London Symphony Orchestra
Reviewed by: Kenneth Carter
Reviewed: 26 November, 2006
Venue: Barbican Hall, London
John Adams’s Fearful Symmetries is a long, relentless movement. It’s an exhilarating ride. The setting is minimalist. A constant rhythmic figure is to the fore. It’s energetic, agitated and lithe. In pop and rock idiom the strings provide an equivalent to a ground bass – a live, active, continuing presence. The shining copper bellies of the timpani are thumped emphatically every now and then, to demonstrate their powerfully inconsequential presence. We hear scraps from brass, winds or the piano-synthesiser, hidden from view. They possibly merit extending into melodies – yet they remain fragments. There is no time. The rhythmic figure pushes on – an express train, from which we glimpse people waiting on the platform, with untold stories to tell.
About three-quarters through, the style changes. The rhythmic motif ceases and, in longer phrases, woodwinds and synthesiser come to the fore. It is as though the train has reached its destination and Adams now depicts hustle and bustle on the platform. He is quite a colourist. Adams’s own description calls this “travelling music”, journeying over a “cityspace”. He identifies Fearful Symmetries as an addendum deriving from the inspirational energy that gave rise to “Nixon in China”. Brilliantly, it combines the “weight and bravura of a big band with the glittering, synthetic sheen of techno pop (samples and synthesizer) and the facility and finesse of a symphony orchestra” to make something purely and splendidly instrumental. The work’s title is not explained. It may have more to do with A. Zee’s “Fearful Symmetries: the Search for Beauty in Modern Physics” than to William Blake’s “The Tyger”.
The vitality of Adams’s writing quivered through Marin Alsop’s dancing body-movements. The LSO vibrated with the musical energy and colour she evoked.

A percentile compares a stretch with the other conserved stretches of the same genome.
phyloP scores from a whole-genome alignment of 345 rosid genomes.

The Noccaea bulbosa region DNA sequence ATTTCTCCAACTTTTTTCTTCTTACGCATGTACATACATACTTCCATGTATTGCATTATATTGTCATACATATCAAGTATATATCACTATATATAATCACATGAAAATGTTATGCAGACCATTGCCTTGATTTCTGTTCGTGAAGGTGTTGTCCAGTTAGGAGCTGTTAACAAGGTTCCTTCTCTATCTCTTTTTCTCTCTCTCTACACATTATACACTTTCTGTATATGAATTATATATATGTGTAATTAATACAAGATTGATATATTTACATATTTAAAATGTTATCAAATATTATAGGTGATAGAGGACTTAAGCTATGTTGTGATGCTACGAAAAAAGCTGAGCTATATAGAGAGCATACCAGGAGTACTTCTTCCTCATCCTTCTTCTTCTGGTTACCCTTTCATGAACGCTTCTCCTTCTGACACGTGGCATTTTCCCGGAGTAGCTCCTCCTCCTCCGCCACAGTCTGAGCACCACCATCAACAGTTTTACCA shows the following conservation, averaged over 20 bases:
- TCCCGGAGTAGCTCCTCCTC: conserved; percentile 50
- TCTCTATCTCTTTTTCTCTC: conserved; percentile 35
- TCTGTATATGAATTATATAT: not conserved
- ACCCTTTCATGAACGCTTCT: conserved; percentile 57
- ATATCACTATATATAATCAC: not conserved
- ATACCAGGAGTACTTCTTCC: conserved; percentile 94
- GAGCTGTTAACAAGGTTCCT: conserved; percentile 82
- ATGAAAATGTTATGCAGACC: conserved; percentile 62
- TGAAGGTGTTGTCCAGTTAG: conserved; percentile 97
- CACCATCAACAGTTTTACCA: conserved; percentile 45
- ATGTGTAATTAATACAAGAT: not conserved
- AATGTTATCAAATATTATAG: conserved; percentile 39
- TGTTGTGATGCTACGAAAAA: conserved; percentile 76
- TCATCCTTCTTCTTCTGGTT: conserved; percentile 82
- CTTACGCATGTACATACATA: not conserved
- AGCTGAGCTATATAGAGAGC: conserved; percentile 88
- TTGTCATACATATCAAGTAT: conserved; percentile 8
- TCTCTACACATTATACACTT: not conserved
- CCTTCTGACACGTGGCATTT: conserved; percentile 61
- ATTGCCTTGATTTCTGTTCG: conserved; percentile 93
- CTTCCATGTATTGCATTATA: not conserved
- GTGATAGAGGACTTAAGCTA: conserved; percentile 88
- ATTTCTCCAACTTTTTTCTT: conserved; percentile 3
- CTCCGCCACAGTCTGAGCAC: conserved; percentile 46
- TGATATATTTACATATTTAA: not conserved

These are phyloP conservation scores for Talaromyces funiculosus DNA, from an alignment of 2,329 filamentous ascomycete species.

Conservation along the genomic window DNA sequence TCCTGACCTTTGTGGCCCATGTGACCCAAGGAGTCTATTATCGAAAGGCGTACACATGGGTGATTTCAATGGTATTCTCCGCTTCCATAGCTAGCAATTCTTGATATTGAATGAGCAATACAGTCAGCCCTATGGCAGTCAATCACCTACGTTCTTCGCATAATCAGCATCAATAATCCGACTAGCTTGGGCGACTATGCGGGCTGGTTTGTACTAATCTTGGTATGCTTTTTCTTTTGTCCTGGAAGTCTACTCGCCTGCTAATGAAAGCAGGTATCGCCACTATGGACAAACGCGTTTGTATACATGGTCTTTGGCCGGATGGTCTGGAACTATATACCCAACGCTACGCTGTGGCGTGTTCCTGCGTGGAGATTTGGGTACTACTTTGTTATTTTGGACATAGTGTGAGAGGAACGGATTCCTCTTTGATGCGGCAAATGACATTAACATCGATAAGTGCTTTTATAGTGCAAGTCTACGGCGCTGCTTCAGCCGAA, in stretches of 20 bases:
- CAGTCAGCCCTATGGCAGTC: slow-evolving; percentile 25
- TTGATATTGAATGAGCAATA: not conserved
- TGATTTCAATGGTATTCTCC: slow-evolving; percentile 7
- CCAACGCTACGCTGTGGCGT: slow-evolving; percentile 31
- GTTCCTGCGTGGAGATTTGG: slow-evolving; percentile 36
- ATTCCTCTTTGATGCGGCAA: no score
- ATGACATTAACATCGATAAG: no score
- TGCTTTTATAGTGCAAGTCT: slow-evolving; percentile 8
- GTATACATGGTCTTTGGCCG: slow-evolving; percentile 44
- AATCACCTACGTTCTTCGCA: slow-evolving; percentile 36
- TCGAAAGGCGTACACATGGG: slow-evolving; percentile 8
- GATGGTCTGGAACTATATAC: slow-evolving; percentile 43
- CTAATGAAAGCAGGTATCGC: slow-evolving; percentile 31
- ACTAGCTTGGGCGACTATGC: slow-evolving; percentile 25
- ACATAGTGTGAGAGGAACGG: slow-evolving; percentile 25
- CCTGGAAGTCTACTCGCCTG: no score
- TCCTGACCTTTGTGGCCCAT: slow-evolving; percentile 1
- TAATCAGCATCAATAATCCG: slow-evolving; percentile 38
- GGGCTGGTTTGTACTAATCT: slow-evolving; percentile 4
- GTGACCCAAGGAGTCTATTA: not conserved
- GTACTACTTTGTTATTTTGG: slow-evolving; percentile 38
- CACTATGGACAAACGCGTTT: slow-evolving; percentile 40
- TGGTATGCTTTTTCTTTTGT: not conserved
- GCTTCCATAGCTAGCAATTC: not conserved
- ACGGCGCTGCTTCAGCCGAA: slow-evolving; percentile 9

The Mahler was something of a mixed bag. The performance suggested meticulous rehearsal – but of some parts only. The opening, for example, was magisterial. The trumpet calls were evocative and precise. Each note – including the isolated ones – held its place as a vital, integral part of some momentous pronouncement. The funeral march erupted in a deafening cataclysm, reminding us that we expect the world to end. An eloquent, long-phrased flow followed. A mellifluous voice was varying in pitch and timbre with lamenting softness and great subtlety – captivatingly – in the course of just the one sentence. This voice expressed restive sensibility and dancing intelligence – quietly and eloquently. The famous Adagietto was spellbinding. The mood was rapt – in awe of the wonder Mahler beheld Alma Schindler and perhaps, too, in awe of the feelings she was evoking in him. The music pressed ahead, but sounded slow enough – as it should be. The two climaxes were enormous spasms of stirring emotional intensity.
The rest of this long symphony contained playing of lesser calibre – vigorous and on-sweeping, but with less subtlety and clarity and rather more bombast. The frenzied climaxes sounded increasingly automatic. Mahler’s inspiration was suggested as flagging; however, a sharper dialectic – unperceived – underlies the sometimes-tortuous complexities of Mahler’s contrapuntal texture. Occasional moments of chamber-like simplicity glowed in the darkness – Alsop was very good on these. Overall, however, the symphony sprawled.